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Scientific Coordination

André Ernst

Administrative Coordination

Janina Götsche

Introduction to Social Media as Research Data: Potentials and Pitfalls (Online-Workshop!)

About
Location:
Online via Zoom
 
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Fees:
Students: 160 €
Academics: 240 €
Commercial: 480 €
 
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Lecturer(s): Dr. Katrin Weller, Indira Sen

About the lecturer - Dr. Katrin Weller

About the lecturer - Indira Sen

Course description

The activities and interactions of hundreds of millions of people worldwide are recorded as digital traces including social media data from websites like Facebook, Twitter, Instagram, reddit and more. These data offer increasingly comprehensive pictures of both individuals and groups on different platforms, but also allow inferences about broader target populations beyond those platforms. Notwithstanding the many advantages, studying the errors that can occur when digital traces are used to learn about humans and social phenomena is essential.
 
In this workshop, we propose to combine theory, data and methods to demonstrate both the pitfalls and potentials of digital traces from social media users. It includes both hands on sessions and general reflections on how to design a social media study.
 
In sessions spread over the course of four days, participates will
  • Get an overview on the field of social media research.
  • Conduct exemplary hands-on exercises in data collection, data preprocessing and data analysis.
  • Learn how error frameworks and data documentation initiatives can help to reflect about potential limitations of research designs.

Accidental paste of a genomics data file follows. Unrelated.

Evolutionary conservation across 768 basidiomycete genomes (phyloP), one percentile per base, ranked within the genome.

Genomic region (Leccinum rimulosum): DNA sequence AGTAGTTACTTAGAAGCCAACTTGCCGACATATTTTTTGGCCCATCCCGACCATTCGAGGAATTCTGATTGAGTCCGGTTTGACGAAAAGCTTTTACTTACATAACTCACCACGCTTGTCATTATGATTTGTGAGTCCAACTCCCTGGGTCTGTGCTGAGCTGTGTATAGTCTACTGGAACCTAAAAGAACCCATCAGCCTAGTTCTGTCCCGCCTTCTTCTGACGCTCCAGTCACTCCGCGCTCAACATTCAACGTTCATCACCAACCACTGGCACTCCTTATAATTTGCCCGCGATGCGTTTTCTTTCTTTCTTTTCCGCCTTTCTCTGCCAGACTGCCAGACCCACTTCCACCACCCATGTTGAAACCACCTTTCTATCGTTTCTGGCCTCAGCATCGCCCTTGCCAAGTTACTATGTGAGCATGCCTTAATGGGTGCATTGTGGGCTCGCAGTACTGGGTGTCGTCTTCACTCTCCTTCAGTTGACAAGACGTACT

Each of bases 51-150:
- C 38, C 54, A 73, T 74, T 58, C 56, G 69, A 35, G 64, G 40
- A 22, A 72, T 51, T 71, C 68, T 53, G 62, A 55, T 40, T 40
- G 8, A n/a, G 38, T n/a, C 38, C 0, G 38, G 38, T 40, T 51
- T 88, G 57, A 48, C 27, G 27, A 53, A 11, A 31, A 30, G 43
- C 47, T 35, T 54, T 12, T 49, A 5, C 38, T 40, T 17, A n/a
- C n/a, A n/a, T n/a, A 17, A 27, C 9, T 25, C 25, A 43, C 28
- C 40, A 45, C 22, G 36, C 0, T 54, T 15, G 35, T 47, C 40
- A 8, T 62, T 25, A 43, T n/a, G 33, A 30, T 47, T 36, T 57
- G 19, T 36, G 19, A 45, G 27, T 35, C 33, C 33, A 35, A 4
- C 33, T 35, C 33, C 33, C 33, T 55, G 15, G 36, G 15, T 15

• Collaboratively draft a research design for an example case and receive feedback.
  •  
    For the practical part we will be mainly working with examples from publicly available social media data, most likely from the platform Reddit. Participants can work with scripts prepared by the teachers to collect and interact with the data and to learn about potential limitations and pitfalls. Previous programming skills are not required, and necessary preparation instructions will be shared prior to the course. We will demonstrate how existing scripts (Python) can be used via different environments such as GESIS Notebooks or Google Colab.
     
    For the theoretical part we will be drawing on existing approaches that critically reflect the possibilities and limitations of social media research, including our own approach of a Total Error Framework for Digital Traces of Humans Online (TED-On) [the first paper in the literature list]. This conceptual framework helps to identify potential sources of errors in digital trace based research, organized by the different phases in a research process such as data collection, data preprocessing and data analysis. To help understand the utility of TED-On for digital traces, we apply it to diagnose and document errors in existing computational social science studies such as Understanding Political Opinion using Twitter and Using Search Queries for Inferring Health Statistics.


    Learning objectives

    Participants will hence gain insights on
  • typical scenarios for research based on digital trace data from the web including their potentials for social science research
  • how to critically reflect on research design in social media or web data based studies and to systematically spot and document errors in their studies
  • using existing scripts for basic data collection and preprocessing tasks


  • Prerequisites

    Open to people of different disciplines but primarily aimed at those
  • who have some prior experience in survey research and want to extend their knowledge on how digital behavioral data might be suitable additional data sources for their research questions
  • who have already worked with digital behavioral data from the web and want to learn about additional possibilities to critically reflect on research designs and their limitations.
  • No programming skills will be required. We will provide reusable scripts and show how to run them in order to practically demonstrate parts of the research process.


    Schedule

    Recommended readings

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